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I am reading about multivariate Gaussian distributions and ran into the following equation about condtional distributions which says that any conditional distribution is also Gaussian.

$$ p(x,y) = \mathcal{N} \Bigg([\mu_x~\mu_y],\begin{bmatrix}\Sigma_x & \Sigma_{xy} \\ \Sigma_{xy}^T & \Sigma_y\end{bmatrix}\Bigg) $$

$$ p(x|y) = \mathcal{N}\bigg( \mu_x + \Sigma_{xy}\Sigma_y^{-1}(y-\mu_y), \Sigma_x - \Sigma_{xy}\Sigma_y^{-1}\Sigma_{xy}^T \bigg) $$

I am having a difficult time convincing myself that the variance of this conditional distribution at a particular $y$ is independent of $y$.

To visualize this I am trying to imagine a simple case (without much loss of generality) where $\Sigma_{xy} = 0$ so that there is no correlation between the random variables, which gives

$$ p(x|y) = \mathcal{N}(\mu_x, \Sigma_x) $$

I am thinking of this conditional distribution as a cross section of the bivariate at that particular $y$. How can the variance be a constant($\Sigma_x$) at any cross section of the bivariate? The reasoning seems obvious when I think of $y$ that lies far away from $[\mu_x~\mu_y]$. Could someone please help me understand the fault in my reasoning?

Thank you

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  • $\begingroup$ It is a conditional distribution, not a marginal distribution.What you are referring to is the homoscedasticity of the distribution of $X\mid Y$. $\endgroup$ – StubbornAtom Aug 14 '18 at 16:21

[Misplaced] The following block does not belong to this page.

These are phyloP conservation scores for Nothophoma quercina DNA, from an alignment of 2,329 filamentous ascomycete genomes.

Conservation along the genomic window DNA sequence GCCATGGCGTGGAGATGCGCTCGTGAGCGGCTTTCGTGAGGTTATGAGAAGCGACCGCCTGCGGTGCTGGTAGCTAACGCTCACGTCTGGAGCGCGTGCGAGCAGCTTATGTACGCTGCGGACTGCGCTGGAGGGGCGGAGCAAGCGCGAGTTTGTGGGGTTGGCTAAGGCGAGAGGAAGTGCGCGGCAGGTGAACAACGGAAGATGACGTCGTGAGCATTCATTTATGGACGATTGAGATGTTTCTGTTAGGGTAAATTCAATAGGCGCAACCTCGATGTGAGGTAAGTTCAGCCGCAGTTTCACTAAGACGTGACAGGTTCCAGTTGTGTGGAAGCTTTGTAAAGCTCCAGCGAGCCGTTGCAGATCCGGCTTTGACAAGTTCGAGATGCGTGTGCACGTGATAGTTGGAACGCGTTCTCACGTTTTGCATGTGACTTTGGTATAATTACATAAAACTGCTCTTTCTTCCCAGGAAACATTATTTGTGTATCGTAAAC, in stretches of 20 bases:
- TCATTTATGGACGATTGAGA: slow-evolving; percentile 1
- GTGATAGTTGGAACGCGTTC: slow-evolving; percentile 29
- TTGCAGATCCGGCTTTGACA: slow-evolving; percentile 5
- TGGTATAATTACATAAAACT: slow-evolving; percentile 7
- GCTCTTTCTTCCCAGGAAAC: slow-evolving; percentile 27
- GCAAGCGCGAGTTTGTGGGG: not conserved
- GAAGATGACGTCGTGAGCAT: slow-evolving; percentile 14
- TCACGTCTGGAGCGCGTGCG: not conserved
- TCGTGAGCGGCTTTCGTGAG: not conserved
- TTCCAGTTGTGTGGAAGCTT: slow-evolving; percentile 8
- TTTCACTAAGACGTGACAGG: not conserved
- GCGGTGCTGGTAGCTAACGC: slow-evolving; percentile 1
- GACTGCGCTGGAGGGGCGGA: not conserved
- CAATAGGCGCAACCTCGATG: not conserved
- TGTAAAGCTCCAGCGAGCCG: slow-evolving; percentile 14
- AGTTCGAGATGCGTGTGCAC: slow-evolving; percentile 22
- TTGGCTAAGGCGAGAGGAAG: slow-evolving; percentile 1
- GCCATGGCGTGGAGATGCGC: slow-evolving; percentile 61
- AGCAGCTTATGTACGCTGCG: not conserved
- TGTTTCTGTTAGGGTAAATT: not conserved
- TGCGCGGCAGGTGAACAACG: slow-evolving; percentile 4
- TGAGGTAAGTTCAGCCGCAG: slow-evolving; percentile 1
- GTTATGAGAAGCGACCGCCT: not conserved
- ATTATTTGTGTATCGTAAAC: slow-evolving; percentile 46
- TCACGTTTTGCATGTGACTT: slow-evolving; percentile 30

• $\begingroup$ My bad, its the conditional distribution. I'll edit the question. $\endgroup$ – krishna Aug 14 '18 at 16:29
  • $\begingroup$ "I am having a difficult time convincing myself that the variance of this conditional distribution at a particular y is independent of y" ?? The conditional variance is $$\Sigma_x-\Sigma_{xy}\Sigma_y^{-1}\Sigma_{xy}^T$$ This matrix does not depend on $y$, QED. Is this your question? $\endgroup$ – Did Aug 14 '18 at 16:39
  • $\begingroup$ Yes. Shouldn't the variance increase the farther we move from $[\mu_x~\mu_y]$ because the height of the peak is reducing? $\endgroup$ – krishna Aug 14 '18 at 16:59

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